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Edward Carrington Cabell

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Handwritten letter by the man who later tried in vain to secure Missouri for the Confederacy

Edward Carrington Cabell, 1816-1896.  Confederate colonel; aide-de-camp to Confederate Major General Sterling Price; United States Representative from Florida; Missouri state senator.  Autographed Letter Signed, E. C. Cabell, one page, 7½" x 9¾", Washington, January 5, 1851.

Cabell, then a member of Congress, updates a constituent on the progress of legislation.  In part:  “Before the adjournment of last session I made a report, by order of the Committee on Naval Affairs, on the case in wh[ich] your friend, Mr. Whitehead, is interested.  The recommendation of the Committee was in accordance with the wishes of Mr. Simonton, the associate of Mr. W. / I do not think however that there is much possibility that the case will be reached at this session, so little progress being made in reducing the number of cases on the private calendar."

Cabell was an important  figure in Confederate history.  Although lesser known than his cousin, Brigadier General William L. Cabell, he was central to the failed efforts to secure Missouri for the Confederacy. Had President Jefferson Davis listened, the war along the Mississippi River might have been different.  Missouri Governor Claiborne Jackson tried in vain to convince Davis to send troops to Missouri, arguing that the southern states along the Mississippi would be safer if Union forces had to worry about Confederate troops coming from Missouri to attack them from behind. Cabell was Jackson's personal emissary to Davis and corresponded with Davis several times, personally urging Davis to send Confederate troops to Missouri.  Davis essentially turned a deaf ear to both Jackson and Cabell.  Historians view Davis' failure to secure Missouri as a strategic blunder.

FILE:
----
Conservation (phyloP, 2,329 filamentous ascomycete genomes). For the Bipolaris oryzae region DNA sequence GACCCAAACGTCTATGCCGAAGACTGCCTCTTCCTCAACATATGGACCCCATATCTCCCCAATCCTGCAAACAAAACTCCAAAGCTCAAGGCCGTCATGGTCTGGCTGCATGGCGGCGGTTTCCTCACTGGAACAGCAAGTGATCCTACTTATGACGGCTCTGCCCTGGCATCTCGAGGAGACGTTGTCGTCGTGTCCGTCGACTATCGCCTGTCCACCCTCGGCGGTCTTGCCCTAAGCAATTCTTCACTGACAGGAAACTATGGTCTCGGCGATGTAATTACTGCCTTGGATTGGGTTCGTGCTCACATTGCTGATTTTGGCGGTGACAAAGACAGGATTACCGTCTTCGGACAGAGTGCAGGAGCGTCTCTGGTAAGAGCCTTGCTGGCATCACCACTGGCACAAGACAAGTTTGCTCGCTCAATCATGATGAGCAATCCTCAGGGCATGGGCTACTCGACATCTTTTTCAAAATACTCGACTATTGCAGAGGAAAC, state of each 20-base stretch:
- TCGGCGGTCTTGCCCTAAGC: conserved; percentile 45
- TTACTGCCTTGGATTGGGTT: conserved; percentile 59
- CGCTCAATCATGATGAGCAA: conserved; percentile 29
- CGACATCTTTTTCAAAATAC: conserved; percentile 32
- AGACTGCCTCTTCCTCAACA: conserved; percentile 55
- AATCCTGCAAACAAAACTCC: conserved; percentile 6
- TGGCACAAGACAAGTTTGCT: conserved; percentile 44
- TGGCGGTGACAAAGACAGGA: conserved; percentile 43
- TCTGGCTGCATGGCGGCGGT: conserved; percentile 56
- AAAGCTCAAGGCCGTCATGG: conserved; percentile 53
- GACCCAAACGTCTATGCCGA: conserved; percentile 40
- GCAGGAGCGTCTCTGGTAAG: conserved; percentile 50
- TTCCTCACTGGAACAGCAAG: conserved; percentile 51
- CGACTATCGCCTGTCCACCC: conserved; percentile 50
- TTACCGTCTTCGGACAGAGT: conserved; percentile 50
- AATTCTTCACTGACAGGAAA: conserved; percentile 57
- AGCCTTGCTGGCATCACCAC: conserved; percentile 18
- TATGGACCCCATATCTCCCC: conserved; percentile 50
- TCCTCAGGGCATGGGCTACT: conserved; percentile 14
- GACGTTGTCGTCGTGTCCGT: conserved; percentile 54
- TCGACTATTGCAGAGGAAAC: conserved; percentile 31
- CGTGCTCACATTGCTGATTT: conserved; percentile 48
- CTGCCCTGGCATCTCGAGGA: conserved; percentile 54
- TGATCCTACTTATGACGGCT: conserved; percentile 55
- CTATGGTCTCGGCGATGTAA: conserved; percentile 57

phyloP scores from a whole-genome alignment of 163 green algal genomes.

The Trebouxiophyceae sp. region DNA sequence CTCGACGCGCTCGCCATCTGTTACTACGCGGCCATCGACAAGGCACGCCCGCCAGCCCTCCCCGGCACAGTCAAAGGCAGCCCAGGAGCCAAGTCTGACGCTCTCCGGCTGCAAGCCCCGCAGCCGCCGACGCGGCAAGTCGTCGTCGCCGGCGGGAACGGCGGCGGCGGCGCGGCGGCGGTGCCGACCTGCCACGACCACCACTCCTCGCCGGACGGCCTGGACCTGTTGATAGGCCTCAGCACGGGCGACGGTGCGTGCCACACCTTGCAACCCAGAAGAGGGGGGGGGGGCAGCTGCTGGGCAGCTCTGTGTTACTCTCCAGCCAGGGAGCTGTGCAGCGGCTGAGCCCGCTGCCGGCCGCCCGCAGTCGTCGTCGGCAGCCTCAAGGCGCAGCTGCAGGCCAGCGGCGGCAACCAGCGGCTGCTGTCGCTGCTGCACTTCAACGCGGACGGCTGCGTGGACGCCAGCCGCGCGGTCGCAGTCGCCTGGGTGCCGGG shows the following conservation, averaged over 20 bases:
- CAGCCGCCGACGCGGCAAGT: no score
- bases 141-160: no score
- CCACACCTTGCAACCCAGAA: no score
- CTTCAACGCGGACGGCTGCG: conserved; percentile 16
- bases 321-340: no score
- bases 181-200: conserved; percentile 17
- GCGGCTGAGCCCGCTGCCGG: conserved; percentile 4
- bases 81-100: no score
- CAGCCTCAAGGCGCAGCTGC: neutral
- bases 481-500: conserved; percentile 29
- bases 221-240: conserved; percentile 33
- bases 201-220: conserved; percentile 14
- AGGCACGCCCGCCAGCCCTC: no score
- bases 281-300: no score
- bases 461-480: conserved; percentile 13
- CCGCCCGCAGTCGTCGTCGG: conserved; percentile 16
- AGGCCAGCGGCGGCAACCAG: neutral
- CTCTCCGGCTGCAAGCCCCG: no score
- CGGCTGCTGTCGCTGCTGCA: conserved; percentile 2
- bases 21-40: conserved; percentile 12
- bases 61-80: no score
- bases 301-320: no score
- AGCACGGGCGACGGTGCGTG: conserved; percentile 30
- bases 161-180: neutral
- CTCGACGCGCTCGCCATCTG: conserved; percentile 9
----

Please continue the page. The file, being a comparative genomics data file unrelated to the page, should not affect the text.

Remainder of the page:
The correspondence between Cabell and Davis, as well as correspondence by others about Cabell, is detailed in Volume 7 of The Papers of Jefferson Davis, published by Rice University.

Cabell was born in Richmond, Virginia, but moved to Florida after studying both civil engineering and law.  Upon Florida's admission to the union, he served three months in Congress before being unseated in an election contest.  He later served three terms in Congress as a Whig, 1847-1853, but lost in his bid for a fourth term.  He moved to St. Louis, Missouri, in 1859, where he joined the Confederate army after the start of the Civil War.  A colonel, he served on the staffs of Generals Sterling Price and Edmund Kirby Smith. After the war, Cabell returned to practicing law and served one term in the Missouri Senate.

The letter has normal mailing folds.  There are a paper clip impression and stain at the top and minor paper loss in the left margin.  Overall the letter is in fine condition.


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